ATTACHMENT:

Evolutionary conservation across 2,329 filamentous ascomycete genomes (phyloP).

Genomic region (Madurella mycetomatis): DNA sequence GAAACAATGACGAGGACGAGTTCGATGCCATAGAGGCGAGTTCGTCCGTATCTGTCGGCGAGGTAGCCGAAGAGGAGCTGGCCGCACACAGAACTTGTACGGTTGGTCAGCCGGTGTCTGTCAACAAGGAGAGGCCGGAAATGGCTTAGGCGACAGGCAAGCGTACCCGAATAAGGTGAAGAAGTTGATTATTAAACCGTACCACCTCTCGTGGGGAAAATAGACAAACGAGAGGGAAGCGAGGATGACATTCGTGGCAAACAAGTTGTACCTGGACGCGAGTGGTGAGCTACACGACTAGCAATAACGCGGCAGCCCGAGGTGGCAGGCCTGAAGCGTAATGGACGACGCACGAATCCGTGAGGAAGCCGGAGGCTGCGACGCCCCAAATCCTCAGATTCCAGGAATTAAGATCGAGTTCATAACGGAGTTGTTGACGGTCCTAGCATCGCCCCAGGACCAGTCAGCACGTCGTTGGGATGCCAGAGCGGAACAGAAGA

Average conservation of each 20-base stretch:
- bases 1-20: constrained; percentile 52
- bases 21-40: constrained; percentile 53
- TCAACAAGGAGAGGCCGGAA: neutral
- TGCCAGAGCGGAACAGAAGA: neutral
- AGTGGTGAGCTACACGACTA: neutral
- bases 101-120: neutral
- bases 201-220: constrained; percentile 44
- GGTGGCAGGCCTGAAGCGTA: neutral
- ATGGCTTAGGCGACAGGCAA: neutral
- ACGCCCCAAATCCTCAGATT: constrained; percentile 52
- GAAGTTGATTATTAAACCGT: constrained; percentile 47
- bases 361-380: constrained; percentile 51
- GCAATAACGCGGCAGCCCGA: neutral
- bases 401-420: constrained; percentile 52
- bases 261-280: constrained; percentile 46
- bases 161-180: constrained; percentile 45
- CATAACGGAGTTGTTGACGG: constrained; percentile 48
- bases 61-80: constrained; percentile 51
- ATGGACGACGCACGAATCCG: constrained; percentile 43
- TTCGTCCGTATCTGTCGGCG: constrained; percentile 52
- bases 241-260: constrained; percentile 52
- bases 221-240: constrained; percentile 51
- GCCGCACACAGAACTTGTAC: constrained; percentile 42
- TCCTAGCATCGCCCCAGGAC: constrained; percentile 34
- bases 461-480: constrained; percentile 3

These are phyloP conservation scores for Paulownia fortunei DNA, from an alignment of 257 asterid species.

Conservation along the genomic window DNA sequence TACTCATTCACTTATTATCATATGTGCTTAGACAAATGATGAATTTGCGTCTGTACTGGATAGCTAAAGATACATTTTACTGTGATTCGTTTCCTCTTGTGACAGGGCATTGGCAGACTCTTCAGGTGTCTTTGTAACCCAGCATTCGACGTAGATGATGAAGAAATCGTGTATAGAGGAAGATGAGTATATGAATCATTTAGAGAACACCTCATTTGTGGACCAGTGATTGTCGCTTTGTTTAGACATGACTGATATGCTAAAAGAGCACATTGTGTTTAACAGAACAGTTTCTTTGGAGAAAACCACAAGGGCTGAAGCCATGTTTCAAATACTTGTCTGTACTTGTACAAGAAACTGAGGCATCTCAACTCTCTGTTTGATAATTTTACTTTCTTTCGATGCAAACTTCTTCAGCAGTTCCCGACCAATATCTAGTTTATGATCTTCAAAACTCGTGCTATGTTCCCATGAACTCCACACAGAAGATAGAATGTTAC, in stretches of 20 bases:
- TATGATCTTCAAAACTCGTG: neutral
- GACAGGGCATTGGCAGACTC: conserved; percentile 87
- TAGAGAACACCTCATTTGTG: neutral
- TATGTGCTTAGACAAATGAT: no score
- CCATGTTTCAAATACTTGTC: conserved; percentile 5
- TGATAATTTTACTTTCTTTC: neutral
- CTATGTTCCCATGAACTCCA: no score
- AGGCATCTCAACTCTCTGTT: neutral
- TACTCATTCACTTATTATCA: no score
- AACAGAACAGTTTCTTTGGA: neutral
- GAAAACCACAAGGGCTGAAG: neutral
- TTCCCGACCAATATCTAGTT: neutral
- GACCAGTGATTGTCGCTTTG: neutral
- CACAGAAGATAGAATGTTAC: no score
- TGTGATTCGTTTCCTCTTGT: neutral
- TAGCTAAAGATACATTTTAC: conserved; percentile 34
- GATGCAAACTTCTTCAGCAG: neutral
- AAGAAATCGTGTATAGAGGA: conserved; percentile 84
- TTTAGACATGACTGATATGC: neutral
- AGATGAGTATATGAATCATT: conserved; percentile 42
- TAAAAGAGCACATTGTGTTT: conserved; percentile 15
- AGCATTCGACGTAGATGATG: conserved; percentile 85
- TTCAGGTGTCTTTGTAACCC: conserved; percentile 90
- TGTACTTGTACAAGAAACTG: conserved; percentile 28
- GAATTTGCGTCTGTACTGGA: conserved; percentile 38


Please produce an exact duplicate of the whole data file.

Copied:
Evolutionary conservation across 2,329 filamentous ascomycete genomes (phyloP).

Genomic region (Madurella mycetomatis): DNA sequence GAAACAATGACGAGGACGAGTTCGATGCCATAGAGGCGAGTTCGTCCGTATCTGTCGGCGAGGTAGCCGAAGAGGAGCTGGCCGCACACAGAACTTGTACGGTTGGTCAGCCGGTGTCTGTCAACAAGGAGAGGCCGGAAATGGCTTAGGCGACAGGCAAGCGTACCCGAATAAGGTGAAGAAGTTGATTATTAAACCGTACCACCTCTCGTGGGGAAAATAGACAAACGAGAGGGAAGCGAGGATGACATTCGTGGCAAACAAGTTGTACCTGGACGCGAGTGGTGAGCTACACGACTAGCAATAACGCGGCAGCCCGAGGTGGCAGGCCTGAAGCGTAATGGACGACGCACGAATCCGTGAGGAAGCCGGAGGCTGCGACGCCCCAAATCCTCAGATTCCAGGAATTAAGATCGAGTTCATAACGGAGTTGTTGACGGTCCTAGCATCGCCCCAGGACCAGTCAGCACGTCGTTGGGATGCCAGAGCGGAACAGAAGA

Average conservation of each 20-base stretch:
- bases 1-20: constrained; percentile 52
- bases 21-40: constrained; percentile 53
- TCAACAAGGAGAGGCCGGAA: neutral
- TGCCAGAGCGGAACAGAAGA: neutral
- AGTGGTGAGCTACACGACTA: neutral
- bases 101-120: neutral
- bases 201-220: constrained; percentile 44
- GGTGGCAGGCCTGAAGCGTA: neutral
- ATGGCTTAGGCGACAGGCAA: neutral
- ACGCCCCAAATCCTCAGATT: constrained; percentile 52
- GAAGTTGATTATTAAACCGT: constrained; percentile 47
- bases 361-380: constrained; percentile 51
- GCAATAACGCGGCAGCCCGA: neutral
- bases 401-420: constrained; percentile 52
- bases 261-280: constrained; percentile 46
- bases 161-180: constrained; percentile 45
- CATAACGGAGTTGTTGACGG: constrained; percentile 48
- bases 61-80: constrained; percentile 51
- ATGGACGACGCACGAATCCG: constrained; percentile 43
- TTCGTCCGTATCTGTCGGCG: constrained; percentile 52
- bases 241-260: constrained; percentile 52
- bases 221-240: constrained; percentile 51
- GCCGCACACAGAACTTGTAC: constrained; percentile 42
- TCCTAGCATCGCCCCAGGAC: constrained; percentile 34
- bases 461-480: constrained; percentile 3

These are phyloP conservation scores for Paulownia fortunei DNA, from an alignment of 257 asterid species.

Conservation along the genomic window DNA sequence TACTCATTCACTTATTATCATATGTGCTTAGACAAATGATGAATTTGCGTCTGTACTGGATAGCTAAAGATACATTTTACTGTGATTCGTTTCCTCTTGTGACAGGGCATTGGCAGACTCTTCAGGTGTCTTTGTAACCCAGCATTCGACGTAGATGATGAAGAAATCGTGTATAGAGGAAGATGAGTATATGAATCATTTAGAGAACACCTCATTTGTGGACCAGTGATTGTCGCTTTGTTTAGACATGACTGATATGCTAAAAGAGCACATTGTGTTTAACAGAACAGTTTCTTTGGAGAAAACCACAAGGGCTGAAGCCATGTTTCAAATACTTGTCTGTACTTGTACAAGAAACTGAGGCATCTCAACTCTCTGTTTGATAATTTTACTTTCTTTCGATGCAAACTTCTTCAGCAGTTCCCGACCAATATCTAGTTTATGATCTTCAAAACTCGTGCTATGTTCCCATGAACTCCACACAGAAGATAGAATGTTAC, in stretches of 20 bases:
- TATGATCTTCAAAACTCGTG: neutral
- GACAGGGCATTGGCAGACTC: conserved; percentile 87
- TAGAGAACACCTCATTTGTG: neutral
- TATGTGCTTAGACAAATGAT: no score
- CCATGTTTCAAATACTTGTC: conserved; percentile 5
- TGATAATTTTACTTTCTTTC: neutral
- CTATGTTCCCATGAACTCCA: no score
- AGGCATCTCAACTCTCTGTT: neutral
- TACTCATTCACTTATTATCA: no score
- AACAGAACAGTTTCTTTGGA: neutral
- GAAAACCACAAGGGCTGAAG: neutral
- TTCCCGACCAATATCTAGTT: neutral
- GACCAGTGATTGTCGCTTTG: neutral
- CACAGAAGATAGAATGTTAC: no score
- TGTGATTCGTTTCCTCTTGT: neutral
- TAGCTAAAGATACATTTTAC: conserved; percentile 34
- GATGCAAACTTCTTCAGCAG: neutral
- AAGAAATCGTGTATAGAGGA: conserved; percentile 84
- TTTAGACATGACTGATATGC: neutral
- AGATGAGTATATGAATCATT: conserved; percentile 42
- TAAAAGAGCACATTGTGTTT: conserved; percentile 15
- AGCATTCGACGTAGATGATG: conserved; percentile 85
- TTCAGGTGTCTTTGTAACCC: conserved; percentile 90
- TGTACTTGTACAAGAAACTG: conserved; percentile 28
- GAATTTGCGTCTGTACTGGA: conserved; percentile 38